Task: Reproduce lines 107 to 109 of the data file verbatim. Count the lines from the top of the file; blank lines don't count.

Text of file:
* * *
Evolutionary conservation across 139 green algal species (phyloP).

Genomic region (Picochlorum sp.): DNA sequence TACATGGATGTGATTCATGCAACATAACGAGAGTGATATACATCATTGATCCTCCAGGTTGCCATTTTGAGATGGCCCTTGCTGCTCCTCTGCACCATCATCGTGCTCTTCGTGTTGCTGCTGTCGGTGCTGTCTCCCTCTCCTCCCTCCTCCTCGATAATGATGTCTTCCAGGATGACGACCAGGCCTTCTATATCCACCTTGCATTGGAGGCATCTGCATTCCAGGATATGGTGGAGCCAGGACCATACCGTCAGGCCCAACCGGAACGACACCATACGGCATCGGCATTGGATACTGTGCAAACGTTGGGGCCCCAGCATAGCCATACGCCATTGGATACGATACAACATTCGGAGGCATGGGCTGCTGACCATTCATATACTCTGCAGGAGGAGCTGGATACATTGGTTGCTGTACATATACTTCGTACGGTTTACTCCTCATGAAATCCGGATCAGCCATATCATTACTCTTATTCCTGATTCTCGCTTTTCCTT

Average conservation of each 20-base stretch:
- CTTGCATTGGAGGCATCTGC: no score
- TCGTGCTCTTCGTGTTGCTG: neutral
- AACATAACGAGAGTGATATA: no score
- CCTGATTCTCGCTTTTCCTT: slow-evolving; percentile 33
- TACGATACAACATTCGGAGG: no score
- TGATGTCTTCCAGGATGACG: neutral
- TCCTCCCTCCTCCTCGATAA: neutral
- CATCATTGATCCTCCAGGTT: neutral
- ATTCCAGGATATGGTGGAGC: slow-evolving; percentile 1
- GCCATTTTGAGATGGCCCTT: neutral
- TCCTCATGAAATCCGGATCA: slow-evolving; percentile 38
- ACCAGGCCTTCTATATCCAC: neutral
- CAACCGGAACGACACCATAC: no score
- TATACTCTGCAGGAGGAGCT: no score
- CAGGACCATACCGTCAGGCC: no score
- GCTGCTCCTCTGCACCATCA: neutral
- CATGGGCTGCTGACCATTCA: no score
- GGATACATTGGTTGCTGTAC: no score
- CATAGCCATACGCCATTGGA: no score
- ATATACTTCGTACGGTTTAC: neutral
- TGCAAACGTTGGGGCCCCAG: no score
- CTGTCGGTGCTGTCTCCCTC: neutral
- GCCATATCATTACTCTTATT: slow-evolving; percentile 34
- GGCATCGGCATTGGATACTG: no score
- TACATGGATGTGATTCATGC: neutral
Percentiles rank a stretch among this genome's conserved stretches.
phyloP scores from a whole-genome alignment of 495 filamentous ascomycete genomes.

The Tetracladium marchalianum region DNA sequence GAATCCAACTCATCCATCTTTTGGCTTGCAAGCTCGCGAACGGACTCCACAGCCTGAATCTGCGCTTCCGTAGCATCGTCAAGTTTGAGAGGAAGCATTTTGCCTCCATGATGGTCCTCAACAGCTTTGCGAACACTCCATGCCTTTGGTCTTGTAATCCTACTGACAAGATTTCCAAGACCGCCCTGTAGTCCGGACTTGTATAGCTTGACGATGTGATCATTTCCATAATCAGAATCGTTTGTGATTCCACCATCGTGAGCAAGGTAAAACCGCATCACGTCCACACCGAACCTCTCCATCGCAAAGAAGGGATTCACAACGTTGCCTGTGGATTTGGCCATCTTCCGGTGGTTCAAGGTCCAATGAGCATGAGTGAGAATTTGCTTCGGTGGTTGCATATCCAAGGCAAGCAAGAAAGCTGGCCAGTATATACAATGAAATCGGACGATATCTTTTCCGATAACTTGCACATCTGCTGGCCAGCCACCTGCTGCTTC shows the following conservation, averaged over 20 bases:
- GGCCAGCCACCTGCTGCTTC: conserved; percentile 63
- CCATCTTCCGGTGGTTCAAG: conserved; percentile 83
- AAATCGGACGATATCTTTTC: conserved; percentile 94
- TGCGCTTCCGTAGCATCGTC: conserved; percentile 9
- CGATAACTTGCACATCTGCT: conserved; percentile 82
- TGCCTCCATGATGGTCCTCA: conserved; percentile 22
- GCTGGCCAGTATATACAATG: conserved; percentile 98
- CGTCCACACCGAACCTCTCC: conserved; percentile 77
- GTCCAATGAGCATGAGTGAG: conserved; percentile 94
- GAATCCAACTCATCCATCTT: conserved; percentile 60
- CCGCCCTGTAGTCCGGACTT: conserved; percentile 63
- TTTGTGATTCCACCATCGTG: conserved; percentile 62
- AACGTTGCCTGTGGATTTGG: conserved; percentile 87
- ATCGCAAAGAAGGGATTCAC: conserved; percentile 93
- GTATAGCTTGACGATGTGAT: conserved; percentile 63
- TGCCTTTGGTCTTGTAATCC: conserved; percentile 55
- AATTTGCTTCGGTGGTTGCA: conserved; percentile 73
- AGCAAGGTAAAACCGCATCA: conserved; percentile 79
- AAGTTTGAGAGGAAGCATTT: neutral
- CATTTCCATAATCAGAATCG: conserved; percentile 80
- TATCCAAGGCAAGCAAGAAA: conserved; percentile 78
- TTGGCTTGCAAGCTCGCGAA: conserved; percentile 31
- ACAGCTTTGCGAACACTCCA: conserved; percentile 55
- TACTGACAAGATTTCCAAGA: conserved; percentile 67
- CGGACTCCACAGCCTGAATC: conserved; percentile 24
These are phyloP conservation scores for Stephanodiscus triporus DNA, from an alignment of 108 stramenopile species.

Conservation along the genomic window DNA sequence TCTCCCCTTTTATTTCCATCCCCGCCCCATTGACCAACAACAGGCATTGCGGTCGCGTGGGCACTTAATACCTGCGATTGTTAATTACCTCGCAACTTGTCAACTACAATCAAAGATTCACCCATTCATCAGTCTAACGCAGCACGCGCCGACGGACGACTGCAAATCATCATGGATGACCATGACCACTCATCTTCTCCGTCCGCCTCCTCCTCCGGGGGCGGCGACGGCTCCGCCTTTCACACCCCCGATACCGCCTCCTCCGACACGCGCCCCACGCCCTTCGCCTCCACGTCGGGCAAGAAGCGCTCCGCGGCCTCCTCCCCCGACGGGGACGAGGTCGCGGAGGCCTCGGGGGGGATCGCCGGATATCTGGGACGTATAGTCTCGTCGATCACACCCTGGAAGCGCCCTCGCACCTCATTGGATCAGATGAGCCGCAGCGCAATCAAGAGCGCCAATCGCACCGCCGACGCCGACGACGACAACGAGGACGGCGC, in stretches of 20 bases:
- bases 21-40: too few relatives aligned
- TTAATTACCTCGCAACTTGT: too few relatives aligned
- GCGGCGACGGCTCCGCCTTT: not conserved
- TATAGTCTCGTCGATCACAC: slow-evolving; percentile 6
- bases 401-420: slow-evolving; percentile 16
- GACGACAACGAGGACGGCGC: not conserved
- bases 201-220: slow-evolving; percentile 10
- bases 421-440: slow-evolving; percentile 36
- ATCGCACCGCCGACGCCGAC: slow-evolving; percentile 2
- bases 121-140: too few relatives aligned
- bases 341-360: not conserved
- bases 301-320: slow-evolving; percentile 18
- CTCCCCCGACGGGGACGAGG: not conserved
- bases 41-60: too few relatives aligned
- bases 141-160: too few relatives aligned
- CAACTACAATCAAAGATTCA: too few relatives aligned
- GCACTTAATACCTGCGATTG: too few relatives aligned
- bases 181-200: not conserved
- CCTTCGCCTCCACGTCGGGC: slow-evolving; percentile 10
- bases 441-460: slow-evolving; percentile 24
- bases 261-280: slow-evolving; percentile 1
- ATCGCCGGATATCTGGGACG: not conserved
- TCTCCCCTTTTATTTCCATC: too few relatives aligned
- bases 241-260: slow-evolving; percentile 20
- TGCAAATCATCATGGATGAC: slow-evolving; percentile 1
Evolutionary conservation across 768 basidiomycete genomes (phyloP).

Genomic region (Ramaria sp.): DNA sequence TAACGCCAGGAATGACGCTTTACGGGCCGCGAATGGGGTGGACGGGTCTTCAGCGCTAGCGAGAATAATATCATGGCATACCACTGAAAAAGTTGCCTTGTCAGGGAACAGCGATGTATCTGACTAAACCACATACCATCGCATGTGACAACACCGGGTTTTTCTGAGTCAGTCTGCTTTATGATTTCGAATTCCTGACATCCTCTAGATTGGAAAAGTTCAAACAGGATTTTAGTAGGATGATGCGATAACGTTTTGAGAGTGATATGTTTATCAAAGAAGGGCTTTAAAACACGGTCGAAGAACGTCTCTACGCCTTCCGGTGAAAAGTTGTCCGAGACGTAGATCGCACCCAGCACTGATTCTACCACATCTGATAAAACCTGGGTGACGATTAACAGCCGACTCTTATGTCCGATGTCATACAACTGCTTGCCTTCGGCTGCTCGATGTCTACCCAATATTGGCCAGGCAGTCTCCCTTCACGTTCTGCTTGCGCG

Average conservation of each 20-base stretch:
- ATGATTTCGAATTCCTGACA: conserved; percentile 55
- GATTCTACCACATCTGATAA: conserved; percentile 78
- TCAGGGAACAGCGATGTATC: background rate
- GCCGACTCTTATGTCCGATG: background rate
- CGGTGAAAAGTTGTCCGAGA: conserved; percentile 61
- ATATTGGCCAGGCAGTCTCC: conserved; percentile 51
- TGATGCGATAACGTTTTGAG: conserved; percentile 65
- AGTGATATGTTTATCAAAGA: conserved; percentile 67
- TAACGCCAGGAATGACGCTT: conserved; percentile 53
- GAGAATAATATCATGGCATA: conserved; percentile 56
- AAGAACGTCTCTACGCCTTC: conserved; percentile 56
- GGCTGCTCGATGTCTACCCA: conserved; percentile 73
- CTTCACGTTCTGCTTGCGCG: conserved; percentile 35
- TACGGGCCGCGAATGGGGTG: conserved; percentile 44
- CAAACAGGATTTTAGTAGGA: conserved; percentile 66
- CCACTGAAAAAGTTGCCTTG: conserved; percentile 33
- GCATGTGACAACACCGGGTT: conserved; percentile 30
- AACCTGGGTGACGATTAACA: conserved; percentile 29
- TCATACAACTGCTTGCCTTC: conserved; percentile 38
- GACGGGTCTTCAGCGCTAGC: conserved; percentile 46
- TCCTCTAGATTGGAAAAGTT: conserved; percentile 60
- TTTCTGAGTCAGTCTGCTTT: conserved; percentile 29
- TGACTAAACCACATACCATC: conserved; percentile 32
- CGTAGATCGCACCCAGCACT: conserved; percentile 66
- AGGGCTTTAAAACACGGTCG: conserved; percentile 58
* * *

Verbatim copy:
- TCCTCTAGATTGGAAAAGTT: conserved; percentile 60
- TTTCTGAGTCAGTCTGCTTT: conserved; percentile 29
- TGACTAAACCACATACCATC: conserved; percentile 32